When people think about family law disputes they often automatically think about court proceedings. However such disputes needn’t go to court and can in fact be resolved more quickly, cost effectively and amicably using alternative forms of dispute resolution.
The Lord Woolf reforms mean that these different ways of settling disputes are being used more and more in place of court action for civil justice matters.
The problem with court proceedings
One of the main problems associated with court action is the stress it causes parties due to its acrimonious nature. The court process involves winners and losers and can unnecessarily foster bitterness between the two parties. If children are involved in the family dispute, this hostility can be very distressing.
Parties lose a lot of influence over their family dispute when they go through court because the court will make a binding judgement without the opportunity for any negotiation between the parties. Parties must follow a preset procedure in a very public arena and it means that all of their private interests are made available for all to see.
Alternative dispute resolution methods
Here are three alternative ways of resolving family law disputes which avoid the problems detailed above in relation to the court process.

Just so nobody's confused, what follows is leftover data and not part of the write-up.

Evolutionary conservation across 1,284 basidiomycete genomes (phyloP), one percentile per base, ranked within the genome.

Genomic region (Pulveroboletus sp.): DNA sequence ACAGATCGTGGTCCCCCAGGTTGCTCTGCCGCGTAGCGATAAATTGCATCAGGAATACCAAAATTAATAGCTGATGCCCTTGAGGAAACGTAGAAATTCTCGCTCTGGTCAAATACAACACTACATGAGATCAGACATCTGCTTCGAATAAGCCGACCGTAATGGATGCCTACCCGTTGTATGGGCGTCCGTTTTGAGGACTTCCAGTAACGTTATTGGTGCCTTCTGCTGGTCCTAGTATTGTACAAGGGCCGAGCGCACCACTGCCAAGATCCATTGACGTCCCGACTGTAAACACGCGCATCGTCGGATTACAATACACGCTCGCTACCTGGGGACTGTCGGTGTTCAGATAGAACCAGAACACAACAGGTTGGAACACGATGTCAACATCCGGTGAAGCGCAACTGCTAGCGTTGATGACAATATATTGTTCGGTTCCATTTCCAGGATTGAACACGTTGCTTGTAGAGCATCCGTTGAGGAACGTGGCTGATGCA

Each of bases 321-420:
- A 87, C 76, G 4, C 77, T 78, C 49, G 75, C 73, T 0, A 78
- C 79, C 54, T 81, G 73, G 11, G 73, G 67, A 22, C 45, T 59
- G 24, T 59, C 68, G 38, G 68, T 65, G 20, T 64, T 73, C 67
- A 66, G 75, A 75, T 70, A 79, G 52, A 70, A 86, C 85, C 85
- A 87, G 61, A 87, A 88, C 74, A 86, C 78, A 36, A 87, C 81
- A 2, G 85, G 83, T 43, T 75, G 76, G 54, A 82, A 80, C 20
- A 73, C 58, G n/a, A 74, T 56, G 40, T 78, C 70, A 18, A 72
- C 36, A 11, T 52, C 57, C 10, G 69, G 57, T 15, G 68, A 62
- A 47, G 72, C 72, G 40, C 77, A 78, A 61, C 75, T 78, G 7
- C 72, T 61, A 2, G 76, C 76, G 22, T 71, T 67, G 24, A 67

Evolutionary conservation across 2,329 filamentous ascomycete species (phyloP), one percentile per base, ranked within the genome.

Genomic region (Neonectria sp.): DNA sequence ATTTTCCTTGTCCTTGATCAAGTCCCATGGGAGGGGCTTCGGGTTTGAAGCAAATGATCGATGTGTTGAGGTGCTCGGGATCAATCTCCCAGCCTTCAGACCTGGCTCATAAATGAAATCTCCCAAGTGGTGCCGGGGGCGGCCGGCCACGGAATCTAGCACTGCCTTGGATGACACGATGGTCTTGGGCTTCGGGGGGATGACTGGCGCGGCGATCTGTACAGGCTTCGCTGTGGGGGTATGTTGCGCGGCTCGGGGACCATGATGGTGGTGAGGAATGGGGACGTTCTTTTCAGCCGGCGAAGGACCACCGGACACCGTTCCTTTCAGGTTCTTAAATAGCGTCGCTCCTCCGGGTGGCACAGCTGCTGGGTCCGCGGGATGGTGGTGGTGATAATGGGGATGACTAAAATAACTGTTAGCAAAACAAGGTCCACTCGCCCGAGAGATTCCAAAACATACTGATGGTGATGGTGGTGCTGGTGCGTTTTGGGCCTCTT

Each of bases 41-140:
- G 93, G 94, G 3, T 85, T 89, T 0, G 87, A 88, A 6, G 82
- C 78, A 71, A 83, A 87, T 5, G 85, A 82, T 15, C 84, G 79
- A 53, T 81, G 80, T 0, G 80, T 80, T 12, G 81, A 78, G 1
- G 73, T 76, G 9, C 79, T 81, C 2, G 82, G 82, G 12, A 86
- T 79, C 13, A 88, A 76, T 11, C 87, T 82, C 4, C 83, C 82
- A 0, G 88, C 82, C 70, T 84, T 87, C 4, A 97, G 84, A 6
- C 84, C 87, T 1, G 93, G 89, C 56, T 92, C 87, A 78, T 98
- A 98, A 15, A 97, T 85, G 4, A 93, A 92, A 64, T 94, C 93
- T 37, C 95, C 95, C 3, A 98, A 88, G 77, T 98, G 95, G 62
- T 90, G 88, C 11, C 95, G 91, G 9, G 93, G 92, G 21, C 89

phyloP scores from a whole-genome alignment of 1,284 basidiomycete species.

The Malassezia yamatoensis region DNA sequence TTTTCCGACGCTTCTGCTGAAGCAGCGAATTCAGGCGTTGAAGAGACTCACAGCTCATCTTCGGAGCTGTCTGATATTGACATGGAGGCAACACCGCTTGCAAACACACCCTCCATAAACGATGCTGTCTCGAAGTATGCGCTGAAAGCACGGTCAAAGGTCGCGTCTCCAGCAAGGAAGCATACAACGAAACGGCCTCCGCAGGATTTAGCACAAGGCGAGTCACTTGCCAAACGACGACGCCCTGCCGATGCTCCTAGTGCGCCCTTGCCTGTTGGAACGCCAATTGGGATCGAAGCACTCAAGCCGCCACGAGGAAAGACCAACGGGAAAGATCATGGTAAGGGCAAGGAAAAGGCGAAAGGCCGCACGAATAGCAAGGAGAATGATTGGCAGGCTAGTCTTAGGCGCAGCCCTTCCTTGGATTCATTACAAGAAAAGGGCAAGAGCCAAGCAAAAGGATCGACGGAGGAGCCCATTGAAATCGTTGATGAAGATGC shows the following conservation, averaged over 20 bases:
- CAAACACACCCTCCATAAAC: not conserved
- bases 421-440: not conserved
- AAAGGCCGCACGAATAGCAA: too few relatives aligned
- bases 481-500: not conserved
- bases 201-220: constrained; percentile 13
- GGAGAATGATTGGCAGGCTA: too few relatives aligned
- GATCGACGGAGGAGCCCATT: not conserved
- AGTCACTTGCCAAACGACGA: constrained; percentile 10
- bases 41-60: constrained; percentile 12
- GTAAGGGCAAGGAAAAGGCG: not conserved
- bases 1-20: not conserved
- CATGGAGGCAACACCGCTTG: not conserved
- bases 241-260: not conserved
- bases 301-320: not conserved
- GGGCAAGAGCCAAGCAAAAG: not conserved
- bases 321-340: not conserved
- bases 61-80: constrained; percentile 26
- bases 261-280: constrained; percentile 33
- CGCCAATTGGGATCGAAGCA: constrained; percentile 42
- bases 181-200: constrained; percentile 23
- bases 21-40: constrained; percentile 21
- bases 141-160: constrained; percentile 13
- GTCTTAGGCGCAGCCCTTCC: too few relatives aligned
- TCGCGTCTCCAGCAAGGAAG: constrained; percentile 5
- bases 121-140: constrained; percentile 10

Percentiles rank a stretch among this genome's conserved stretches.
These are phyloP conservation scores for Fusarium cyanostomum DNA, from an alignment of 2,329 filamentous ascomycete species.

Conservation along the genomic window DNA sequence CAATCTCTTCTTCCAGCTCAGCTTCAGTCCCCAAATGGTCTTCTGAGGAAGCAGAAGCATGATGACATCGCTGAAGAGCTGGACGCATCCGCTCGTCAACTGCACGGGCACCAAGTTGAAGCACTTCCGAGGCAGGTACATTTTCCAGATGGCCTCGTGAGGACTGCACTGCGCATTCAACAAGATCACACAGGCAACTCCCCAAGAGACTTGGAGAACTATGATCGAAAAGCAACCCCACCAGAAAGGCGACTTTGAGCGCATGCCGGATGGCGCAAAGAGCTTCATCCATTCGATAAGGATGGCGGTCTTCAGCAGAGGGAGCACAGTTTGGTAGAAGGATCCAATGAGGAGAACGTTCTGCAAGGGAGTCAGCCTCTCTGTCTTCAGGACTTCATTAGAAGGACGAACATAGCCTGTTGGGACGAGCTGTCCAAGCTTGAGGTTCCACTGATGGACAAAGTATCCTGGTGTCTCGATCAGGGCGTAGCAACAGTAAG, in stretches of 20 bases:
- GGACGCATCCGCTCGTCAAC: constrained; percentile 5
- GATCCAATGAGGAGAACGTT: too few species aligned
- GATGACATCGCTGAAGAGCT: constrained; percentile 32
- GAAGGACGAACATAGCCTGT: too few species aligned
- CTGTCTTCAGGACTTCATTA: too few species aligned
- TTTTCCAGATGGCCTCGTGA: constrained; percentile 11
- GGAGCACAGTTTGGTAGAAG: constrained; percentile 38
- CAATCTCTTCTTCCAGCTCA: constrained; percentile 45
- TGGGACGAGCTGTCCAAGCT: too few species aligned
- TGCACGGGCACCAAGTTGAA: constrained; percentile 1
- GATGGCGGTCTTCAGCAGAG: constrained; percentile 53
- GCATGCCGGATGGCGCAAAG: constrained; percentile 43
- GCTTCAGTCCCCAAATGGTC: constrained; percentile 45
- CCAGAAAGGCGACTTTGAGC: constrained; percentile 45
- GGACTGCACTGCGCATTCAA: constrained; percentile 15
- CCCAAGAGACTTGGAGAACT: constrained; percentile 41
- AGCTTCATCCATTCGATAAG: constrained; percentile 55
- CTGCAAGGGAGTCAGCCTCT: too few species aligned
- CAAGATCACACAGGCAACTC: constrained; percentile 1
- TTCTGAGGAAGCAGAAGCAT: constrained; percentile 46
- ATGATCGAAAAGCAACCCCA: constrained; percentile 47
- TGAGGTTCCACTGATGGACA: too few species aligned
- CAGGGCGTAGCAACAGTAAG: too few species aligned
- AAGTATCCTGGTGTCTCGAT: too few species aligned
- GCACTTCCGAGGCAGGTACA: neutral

1. Family mediation: Family mediation allows each party to consult a jointly instructed impartial mediator who offers guidance on the divorce process and attempts to discover ways in which the two parties can reach agreement.
2. Collaborative law: This process is designed to avoid litigation and make the divorce process less expensive. Parties agree at the outset that court proceedings will not be used and in order to later go to court, parties will need to instruct new lawyers to support them. A number of meetings take place between both parties and their solicitors with the aim of reaching agreement on the issues at hand. There is little prior interaction between the solicitors which makes the process less expensive and each party receives guidance from their family solicitor throughout the process.
3. Arbitration: Family arbitration once again uses a neutral family law expert who plays the role of a judge in proceedings. The arbitrator will make a final decision on the case and depending on the agreement struck at the start of the process this will either be legally binding or purely a guideline (allowing for court action). This can be a less stressful way of resoling family disputes and requires an agreement to be signed by both parties agreeing to commit to the arbitration process. The Woolf reforms now encourage parties to explore some of the methods above.
Family Law Dispute Resolution – our team have the answers you need
We understand how helpful alternative methods of dispute resolution can be. Our divorce solicitors would be happy to help you find the best way of sorting out the issues involved in your divorce, so get in touch today.
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